Posted by: 1LT B at July 21, 2006 9:30 AM
Comment #169446


BLAME IT ON CLINTON AND THE LIBERALS

Posted by: LL at July 21, 2006 9:33 AM
Comment #169447

David

I could figure out the salaries. Of course, I would have to subtract ¼ for teachers, since they have the summer off. My point, however, is that we should not pay all teachers more, just the better ones. That is the point of paying more. If all get the same, there is no incentive. I would expect the staring teachers to make below the professional median and the better ones to make more.

Beji

Maybe you should read the post. I didn’t blame anything on immigrants. In fact I praised their contribution to America. You seem to be projecting your hatred onto others. I am sorry you have such feelings and you may benefit from introspection.

To make it clearer to you (as best I can):

Como dije antes, la inmigración es buena para Estados Unidos.

AP

I am not really worried about the assimilation in the longer run and I agree that Spanish will be assimilated like German before. But we are wasting a lot of time and effort on things like bilingual education, which slows the process.

Max

See above to David. If the market were allowed to work, we would be better off. We need to pay GOOD teachers more and bad ones less. In too many places, salaries are determined only by seniority or paper qualifications. We should also make it easier for non-education majors to get a teaching certificate.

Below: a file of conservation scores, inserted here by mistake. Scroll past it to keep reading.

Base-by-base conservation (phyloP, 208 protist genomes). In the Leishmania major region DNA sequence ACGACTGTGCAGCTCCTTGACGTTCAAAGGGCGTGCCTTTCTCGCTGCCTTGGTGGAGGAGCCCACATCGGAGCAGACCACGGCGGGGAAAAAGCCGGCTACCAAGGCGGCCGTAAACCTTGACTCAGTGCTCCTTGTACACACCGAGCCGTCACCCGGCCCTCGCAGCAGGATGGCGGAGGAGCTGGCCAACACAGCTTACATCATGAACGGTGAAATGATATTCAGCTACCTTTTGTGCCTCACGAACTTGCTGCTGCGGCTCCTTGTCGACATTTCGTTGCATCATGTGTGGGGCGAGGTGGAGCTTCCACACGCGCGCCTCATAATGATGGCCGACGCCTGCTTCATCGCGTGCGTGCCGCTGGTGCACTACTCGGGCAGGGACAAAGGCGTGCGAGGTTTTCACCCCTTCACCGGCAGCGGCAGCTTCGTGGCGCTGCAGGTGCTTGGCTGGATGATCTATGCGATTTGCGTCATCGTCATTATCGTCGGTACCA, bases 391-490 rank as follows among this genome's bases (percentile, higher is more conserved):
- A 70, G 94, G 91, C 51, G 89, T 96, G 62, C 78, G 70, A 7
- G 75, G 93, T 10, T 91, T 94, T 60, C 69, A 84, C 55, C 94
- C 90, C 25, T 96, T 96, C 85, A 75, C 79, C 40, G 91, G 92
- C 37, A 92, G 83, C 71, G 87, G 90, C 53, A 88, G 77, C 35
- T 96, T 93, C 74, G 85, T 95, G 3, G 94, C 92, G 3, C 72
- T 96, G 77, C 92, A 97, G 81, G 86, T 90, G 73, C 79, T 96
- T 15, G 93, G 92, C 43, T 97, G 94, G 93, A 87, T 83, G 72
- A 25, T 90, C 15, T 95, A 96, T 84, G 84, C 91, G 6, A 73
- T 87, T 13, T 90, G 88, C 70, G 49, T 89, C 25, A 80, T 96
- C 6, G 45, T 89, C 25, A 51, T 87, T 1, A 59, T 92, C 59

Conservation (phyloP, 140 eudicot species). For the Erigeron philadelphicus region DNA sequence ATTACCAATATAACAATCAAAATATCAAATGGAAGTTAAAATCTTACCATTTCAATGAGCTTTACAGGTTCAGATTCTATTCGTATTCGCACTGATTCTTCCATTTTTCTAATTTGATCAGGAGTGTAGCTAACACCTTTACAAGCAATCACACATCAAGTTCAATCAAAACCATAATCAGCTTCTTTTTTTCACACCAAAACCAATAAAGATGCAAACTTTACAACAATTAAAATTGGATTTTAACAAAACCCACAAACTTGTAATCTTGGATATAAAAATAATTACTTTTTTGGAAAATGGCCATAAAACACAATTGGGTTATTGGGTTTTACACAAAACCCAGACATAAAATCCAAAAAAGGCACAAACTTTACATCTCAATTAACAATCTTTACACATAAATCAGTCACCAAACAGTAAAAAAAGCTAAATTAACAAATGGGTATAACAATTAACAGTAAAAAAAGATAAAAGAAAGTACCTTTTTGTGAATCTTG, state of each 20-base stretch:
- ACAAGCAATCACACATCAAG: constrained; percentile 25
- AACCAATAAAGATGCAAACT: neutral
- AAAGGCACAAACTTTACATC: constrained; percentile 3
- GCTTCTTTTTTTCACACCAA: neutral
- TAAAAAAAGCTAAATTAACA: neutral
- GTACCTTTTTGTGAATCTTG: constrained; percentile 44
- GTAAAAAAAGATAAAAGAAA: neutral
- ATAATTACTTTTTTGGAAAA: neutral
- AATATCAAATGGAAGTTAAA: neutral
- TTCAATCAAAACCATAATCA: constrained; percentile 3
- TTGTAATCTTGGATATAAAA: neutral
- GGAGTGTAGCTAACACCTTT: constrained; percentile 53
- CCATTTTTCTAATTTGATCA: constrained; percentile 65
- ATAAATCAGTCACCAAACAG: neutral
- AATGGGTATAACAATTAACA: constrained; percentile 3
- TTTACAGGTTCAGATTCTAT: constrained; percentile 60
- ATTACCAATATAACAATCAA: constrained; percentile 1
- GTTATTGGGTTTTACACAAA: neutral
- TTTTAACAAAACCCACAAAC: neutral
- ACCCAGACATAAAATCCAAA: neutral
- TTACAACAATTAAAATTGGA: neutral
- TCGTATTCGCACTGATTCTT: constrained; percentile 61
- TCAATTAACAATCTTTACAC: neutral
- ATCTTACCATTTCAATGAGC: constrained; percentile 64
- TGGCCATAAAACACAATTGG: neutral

BTW – I am not ultra rich, but I have noticed that the ultra rich have no trouble finding associates.

BTW 2 – inequality per se does not bother me.

Posted by: Jack at July 21, 2006 9:33 AM
Comment #169448


At fourth grade kid’s are brainwashed by the Republicans to worship oil, war and hate.

Posted by: LL at July 21, 2006 9:34 AM
Comment #169449

Jack said: “See above to David. If the market were allowed to work, we would be better off. We need to pay GOOD teachers more and bad ones less.”

See, Jack, I don’t accept idea that we should keep the bad ones and just pay them less. We should increase salaries so they are all good to great over time. And yes, the simple act of providing a median middle class white collar salary per area or state, to teachers as a baseline would have to increase productivity and outcomes in a relatively short amount of time, provided the school environments were also secured and made safe for both teachers and students.